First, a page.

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Lions Roar : July 2014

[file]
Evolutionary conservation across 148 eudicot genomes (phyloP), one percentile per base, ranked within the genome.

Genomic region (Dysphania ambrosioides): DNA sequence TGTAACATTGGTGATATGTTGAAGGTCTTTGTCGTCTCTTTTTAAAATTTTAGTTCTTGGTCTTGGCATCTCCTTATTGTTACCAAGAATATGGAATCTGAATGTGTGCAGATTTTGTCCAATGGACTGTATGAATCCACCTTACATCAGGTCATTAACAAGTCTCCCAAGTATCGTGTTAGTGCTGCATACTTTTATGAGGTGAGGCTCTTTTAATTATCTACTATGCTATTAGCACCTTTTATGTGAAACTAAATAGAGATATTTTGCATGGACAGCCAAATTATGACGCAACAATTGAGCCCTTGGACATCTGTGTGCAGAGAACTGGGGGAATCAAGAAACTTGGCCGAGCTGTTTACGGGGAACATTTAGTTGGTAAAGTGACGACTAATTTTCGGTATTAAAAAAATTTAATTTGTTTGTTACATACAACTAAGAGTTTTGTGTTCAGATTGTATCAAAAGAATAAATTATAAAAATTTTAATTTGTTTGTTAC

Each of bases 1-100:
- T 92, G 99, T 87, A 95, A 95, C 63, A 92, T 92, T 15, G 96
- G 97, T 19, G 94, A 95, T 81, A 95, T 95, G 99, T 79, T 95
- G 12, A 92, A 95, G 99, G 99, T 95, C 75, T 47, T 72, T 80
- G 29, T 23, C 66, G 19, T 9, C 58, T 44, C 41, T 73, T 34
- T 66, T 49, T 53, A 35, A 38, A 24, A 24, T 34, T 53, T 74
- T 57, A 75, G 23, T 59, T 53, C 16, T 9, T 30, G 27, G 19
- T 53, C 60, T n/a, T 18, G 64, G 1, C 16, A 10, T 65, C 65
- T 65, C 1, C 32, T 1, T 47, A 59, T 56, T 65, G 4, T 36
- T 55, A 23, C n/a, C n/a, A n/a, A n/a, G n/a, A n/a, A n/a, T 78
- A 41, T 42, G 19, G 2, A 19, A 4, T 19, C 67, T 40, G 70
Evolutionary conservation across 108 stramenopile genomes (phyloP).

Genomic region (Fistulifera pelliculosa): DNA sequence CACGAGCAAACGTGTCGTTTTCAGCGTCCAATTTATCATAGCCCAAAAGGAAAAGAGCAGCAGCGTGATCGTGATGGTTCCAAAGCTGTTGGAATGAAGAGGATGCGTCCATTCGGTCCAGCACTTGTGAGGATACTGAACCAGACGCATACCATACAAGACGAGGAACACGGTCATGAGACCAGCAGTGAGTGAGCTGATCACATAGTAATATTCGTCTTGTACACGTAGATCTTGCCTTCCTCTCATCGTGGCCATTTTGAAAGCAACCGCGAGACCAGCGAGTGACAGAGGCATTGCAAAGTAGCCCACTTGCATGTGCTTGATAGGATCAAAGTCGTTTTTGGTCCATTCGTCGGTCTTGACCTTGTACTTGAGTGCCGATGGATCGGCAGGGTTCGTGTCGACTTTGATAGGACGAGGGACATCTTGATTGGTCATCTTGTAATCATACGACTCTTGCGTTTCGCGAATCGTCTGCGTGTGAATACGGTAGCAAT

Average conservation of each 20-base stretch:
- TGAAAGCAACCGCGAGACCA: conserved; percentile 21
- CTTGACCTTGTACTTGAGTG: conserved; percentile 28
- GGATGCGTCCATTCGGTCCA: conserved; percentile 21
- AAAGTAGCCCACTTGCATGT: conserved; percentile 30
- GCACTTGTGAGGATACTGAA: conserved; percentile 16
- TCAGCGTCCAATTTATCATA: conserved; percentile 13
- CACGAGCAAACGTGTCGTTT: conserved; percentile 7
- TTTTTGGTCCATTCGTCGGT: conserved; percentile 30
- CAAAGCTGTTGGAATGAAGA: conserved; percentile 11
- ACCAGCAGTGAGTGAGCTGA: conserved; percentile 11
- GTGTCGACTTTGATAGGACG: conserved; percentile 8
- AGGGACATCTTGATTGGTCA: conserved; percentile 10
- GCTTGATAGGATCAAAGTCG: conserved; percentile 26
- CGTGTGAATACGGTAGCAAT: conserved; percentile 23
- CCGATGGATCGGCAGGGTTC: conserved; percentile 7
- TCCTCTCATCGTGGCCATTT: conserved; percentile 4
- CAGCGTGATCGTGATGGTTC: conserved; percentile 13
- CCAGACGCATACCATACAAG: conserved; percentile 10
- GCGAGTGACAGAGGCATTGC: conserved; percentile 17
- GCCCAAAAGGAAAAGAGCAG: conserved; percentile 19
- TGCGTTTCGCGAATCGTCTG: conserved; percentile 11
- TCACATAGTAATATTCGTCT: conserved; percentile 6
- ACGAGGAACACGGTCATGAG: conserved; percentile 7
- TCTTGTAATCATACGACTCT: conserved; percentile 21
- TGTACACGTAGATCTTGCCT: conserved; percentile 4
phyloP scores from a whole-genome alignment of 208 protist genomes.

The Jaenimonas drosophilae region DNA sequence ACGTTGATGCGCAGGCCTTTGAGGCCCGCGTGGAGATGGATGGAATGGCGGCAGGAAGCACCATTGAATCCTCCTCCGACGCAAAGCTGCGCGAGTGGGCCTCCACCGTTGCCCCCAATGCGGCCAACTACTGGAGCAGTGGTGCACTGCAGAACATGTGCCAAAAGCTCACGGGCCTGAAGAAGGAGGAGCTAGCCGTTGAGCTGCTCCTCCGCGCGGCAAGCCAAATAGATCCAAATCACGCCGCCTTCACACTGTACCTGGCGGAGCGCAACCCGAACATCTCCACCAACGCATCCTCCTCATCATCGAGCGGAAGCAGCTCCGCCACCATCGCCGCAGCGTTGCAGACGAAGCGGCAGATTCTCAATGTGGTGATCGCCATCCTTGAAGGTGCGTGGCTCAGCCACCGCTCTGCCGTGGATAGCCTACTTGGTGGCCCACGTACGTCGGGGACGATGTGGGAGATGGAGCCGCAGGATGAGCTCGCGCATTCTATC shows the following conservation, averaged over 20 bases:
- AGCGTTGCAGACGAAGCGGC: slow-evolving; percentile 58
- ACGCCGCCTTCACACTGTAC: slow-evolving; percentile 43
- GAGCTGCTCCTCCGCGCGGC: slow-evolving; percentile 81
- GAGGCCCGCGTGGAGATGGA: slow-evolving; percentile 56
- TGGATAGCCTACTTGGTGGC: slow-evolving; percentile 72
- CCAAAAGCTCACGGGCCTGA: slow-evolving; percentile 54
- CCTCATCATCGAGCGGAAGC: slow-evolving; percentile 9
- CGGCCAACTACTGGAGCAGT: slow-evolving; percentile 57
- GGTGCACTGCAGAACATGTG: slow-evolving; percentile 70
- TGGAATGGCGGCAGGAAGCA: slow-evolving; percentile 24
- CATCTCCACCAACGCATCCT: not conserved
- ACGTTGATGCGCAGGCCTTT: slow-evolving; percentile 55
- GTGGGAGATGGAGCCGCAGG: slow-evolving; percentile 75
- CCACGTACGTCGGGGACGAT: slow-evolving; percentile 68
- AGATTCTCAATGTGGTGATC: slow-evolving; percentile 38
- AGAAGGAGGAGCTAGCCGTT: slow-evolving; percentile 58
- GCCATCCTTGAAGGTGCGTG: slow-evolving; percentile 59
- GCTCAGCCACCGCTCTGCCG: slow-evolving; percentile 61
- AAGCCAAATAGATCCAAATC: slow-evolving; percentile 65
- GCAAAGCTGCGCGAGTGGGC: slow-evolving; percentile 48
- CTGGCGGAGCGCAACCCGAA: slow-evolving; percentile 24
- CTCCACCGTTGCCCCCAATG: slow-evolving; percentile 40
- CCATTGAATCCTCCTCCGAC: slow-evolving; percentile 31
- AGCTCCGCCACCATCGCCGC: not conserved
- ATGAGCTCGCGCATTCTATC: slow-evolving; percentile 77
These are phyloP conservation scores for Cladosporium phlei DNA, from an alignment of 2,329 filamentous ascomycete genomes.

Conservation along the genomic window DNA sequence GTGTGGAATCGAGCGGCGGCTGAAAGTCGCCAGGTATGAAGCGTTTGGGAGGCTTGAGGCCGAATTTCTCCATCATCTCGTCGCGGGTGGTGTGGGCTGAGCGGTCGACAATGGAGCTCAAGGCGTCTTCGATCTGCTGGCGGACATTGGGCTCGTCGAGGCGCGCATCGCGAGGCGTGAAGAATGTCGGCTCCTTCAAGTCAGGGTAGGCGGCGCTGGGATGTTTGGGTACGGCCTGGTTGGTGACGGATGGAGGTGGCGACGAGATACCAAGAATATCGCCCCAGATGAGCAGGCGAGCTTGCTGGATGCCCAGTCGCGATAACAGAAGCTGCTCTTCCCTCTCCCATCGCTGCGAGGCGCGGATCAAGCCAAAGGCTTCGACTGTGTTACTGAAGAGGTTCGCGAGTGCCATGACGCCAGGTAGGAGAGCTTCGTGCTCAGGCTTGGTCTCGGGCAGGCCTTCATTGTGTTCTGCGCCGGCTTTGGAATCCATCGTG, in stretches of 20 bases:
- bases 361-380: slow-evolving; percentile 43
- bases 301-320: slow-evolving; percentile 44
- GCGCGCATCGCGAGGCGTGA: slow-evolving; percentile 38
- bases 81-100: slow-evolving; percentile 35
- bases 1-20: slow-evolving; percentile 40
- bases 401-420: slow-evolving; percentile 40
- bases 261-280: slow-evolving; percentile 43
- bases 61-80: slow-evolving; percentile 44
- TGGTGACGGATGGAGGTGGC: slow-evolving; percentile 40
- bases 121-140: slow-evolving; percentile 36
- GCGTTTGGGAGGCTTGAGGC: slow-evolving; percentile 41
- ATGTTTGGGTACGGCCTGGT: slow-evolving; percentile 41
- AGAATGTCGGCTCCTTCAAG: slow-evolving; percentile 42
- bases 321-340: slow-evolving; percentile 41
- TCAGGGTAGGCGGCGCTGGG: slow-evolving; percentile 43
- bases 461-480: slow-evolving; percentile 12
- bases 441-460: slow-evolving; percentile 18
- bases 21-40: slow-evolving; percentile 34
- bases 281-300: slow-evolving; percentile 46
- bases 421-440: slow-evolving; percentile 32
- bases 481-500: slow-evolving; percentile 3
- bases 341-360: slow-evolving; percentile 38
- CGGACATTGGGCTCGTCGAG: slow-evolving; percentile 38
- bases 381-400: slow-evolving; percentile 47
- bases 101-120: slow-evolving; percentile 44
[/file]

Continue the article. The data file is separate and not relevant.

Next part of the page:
to connect with Avalokiteshvara’s energy, his great compassionate nature. Avalokiteshvara’s four arms are symbolic of the four immeasurable qualities of loving-kindness, compassion, joy, and equanimity. Generation stage practice is about trying to con- nect with Avalokiteshvara’s energy and using the mind’s focus and concentration to bring forth that energy in ourselves. When we visualize Avalok- iteshvara in front of us, we may also want to visual- ize ourselves as Avalokitesvara, cultivating that seed of great compassion in ourselves. If we want to take a break from focusing on the visualization, we can concentrate the mind by using a prayer to invoke the great, compassionate energy of the four immeasurable qualities: May all sentient beings have happiness and the cause of happiness! May all sentient beings be free of suffering and the cause of suffering! May all sentient beings not be separated from great happiness free of suffering! May all sentient beings dwell in great equanimity free from passion, aggression, and prejudice! Then we can return to visualizing when we are ready. one misconception we may have is that we should be able to main- tain a visualization for a long period of time. however, as with all practices of meditation, the experience of concentrated visu- alization will be momentary. In generation stage practice, we are also connecting with the energy of purity. our ordinary minds constantly see individuals and the world around us impurely. Working with visualization practice, we are connecting with something that is sacred and completely pure. Avalokiteshvara is not merely a cultural icon of Tibet. he is an embodiment of complete purity, of enlightened energy, and of compassion. his white color is symbolic of his perfectly pure nature. Generation stage practice awakens the mind to what is called “pure perception.” focusing on Avalokiteshvara’s pure nature can help us relate to the world in a less judgmental way. our ordinary way of doing this is to avoid or push aside judgmen- tal thoughts and ideas. however, when we engage in generation stage practice, the transformation of the mind is natural and very deep. We are not just superimposing some concept over our actual experience and saying, “everything around us is good.” Instead, we are training in pure vision, in order to see the world’s pure nature. We are doing this through the mind’s concentration on a sacred expression of compassion and purity. finally, we should not limit our practice of the generation stage to formal meditation practice. We should carry our con- nection to Avalokiteshvara out with us into the world. In the Vajrayana tradition, we say that when we finish practicing, we “carry the energy of the deity with us.” That means we carry Avalokiteshvara’s compassionate energy and pure vision with us into the world, and also try to see that nature in others. We can even try to see others as Avalokiteshvara. ultimately, the goal of generation stage practice is to awaken to the reality that all beings are indivisible from Avalokiteshvara’s own nature. Seeing ourselves, others, and the world around us through pure eyes thoroughly transforms our experience of life. And the benefit doesn’t stop there. Generation stage practice creates a chain reaction as we bring warmth, compassion, and openness to others, and into the environment around us. ♦ We are not superimposing some concept over our actual experience. We are training to see the world’s pure nature. PhoToBYChRISToPhSChöNheRR/CouRTeSYofRIGoNThuPTeNMINDRoLLINGMoNASTeRY,oRISSA,INDIA Avalokiteshvara mandala: the complete visualization of the deity and its environment. SHAMBHALA SUN JULy 2014 59